There are always exceptions to a rule, even one that has prevailed for more than three decades, as demonstrated by a Cold Spring Harbor Laboratory (CSHL) study on RNA splicing, a cellular editing process. The rule-flaunting exception uncovered by the study concerns the way in which a newly produced RNA molecule is cut and pasted at precise locations called splice sites before being translated into protein.
"The discovery of this exception could impact current ideas on how missteps in splicing triggered by mutations in the DNA sequence can lead to diseases such as cancer and various genetic disorders," says CSHL Professor Adrian Krainer, Ph.D., who led the research. The study appears in the May 15 issue of Genes & Development.
For a protein to be synthesized by the cell, the instructions encoded within that protein's gene have to be first copied from DNA into RNA. This initial copy, called a pre-messenger RNA, is then edited much like film footage, where the unnecessary bits—strings of nucleotides called introns—are snipped out and the remaining bits (called exons) are spliced together. For the cut-and-paste mechanism to work correctly, the cell's splicing machinery initially has to be guided to the correct splice site at the beginning of each intron on the target pre-mRNA by another, smaller RNA called U1.
U1 finds the right spots, or splice sites, by lining up against the target RNA and pairing its own RNA nucleotides or bases (the "letters" of the RNA code, A, U, C, G) with those of the target RNA such that its A nucleotide pairs with the target's U, and its C nucleotide pairs with the target's G nucleotide, or vice-versa. U1's ability to recognize splice sites at the beginning of introns is the strongest when up to 11 bases are paired up with their partners on the target RNA, but in most cases, fewer base pairs are formed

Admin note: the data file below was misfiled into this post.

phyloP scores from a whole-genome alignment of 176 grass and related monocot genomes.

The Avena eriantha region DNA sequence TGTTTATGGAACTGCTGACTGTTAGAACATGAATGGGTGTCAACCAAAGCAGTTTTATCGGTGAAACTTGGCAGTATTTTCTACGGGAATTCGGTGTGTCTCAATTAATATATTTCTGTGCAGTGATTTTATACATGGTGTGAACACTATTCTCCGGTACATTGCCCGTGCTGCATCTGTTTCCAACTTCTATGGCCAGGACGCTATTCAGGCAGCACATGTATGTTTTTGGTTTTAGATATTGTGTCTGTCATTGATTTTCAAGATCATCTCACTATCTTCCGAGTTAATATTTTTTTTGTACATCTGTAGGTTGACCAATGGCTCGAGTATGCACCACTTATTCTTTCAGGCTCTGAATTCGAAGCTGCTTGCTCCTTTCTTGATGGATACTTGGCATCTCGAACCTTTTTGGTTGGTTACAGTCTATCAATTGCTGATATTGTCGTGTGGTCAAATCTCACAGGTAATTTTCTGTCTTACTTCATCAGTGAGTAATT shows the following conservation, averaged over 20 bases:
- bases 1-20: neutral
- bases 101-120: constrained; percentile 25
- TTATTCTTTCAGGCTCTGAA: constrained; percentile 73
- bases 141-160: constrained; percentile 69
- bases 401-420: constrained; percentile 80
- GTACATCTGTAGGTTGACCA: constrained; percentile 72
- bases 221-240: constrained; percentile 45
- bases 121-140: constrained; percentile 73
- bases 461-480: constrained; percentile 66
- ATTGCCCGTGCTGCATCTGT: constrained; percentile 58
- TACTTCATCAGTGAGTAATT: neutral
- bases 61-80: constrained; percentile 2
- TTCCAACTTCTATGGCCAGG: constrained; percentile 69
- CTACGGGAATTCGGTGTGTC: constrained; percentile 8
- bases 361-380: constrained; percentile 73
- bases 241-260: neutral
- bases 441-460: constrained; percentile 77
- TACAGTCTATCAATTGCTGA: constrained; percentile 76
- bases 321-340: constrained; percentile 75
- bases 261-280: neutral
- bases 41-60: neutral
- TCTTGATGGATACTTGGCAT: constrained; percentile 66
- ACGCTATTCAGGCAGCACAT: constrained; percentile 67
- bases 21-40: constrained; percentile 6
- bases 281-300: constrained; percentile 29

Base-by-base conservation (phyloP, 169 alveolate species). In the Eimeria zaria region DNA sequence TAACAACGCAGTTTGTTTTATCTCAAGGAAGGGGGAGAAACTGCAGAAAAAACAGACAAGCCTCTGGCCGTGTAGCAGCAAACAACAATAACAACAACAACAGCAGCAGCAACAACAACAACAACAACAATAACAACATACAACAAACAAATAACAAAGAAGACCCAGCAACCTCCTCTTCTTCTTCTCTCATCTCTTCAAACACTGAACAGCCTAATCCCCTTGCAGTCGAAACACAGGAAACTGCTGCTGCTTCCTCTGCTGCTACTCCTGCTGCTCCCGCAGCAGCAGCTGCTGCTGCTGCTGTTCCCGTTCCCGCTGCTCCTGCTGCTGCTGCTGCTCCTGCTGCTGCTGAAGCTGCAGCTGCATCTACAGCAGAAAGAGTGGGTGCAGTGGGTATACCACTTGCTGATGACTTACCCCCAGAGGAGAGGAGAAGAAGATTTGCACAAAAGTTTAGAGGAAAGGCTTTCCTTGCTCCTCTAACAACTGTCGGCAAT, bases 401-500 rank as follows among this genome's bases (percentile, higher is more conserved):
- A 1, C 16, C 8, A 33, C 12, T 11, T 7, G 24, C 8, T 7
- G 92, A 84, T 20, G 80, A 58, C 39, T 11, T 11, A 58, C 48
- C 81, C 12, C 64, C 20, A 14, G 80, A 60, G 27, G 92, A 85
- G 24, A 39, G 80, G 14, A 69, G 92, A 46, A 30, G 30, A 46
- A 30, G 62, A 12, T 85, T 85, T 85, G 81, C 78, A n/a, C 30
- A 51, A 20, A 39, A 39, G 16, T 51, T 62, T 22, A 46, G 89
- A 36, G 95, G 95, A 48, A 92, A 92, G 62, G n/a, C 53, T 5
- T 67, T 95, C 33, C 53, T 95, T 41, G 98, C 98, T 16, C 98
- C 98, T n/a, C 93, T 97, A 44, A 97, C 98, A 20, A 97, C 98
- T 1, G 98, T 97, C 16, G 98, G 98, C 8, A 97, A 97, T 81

Two years ago, Krainer and postdoctoral researcher Xavier Roca discovered, however, that the U1 RNA could recognize even seemingly imperfect splice sites that did not appear to have the correct matching RNA sequence. Instead of lining up against the first RNA base of the target intron's RNA sequence, U1 can sometimes slide down the sequence to the next base if this shift will allow more of the U1 bases to pair up with the target's bases and thereby produce a stronger match.
Krainer and Roca have now found a second, and much more prevalent, alternative option. Instead of shifting away from the first base, they show using a combination of experimental and computational approaches that one or more bases on either U1 or its target can "bulge out"—or pull away from the lineup—if this allows the surrounding nucleotides to produce a stronger match between U1 and the target.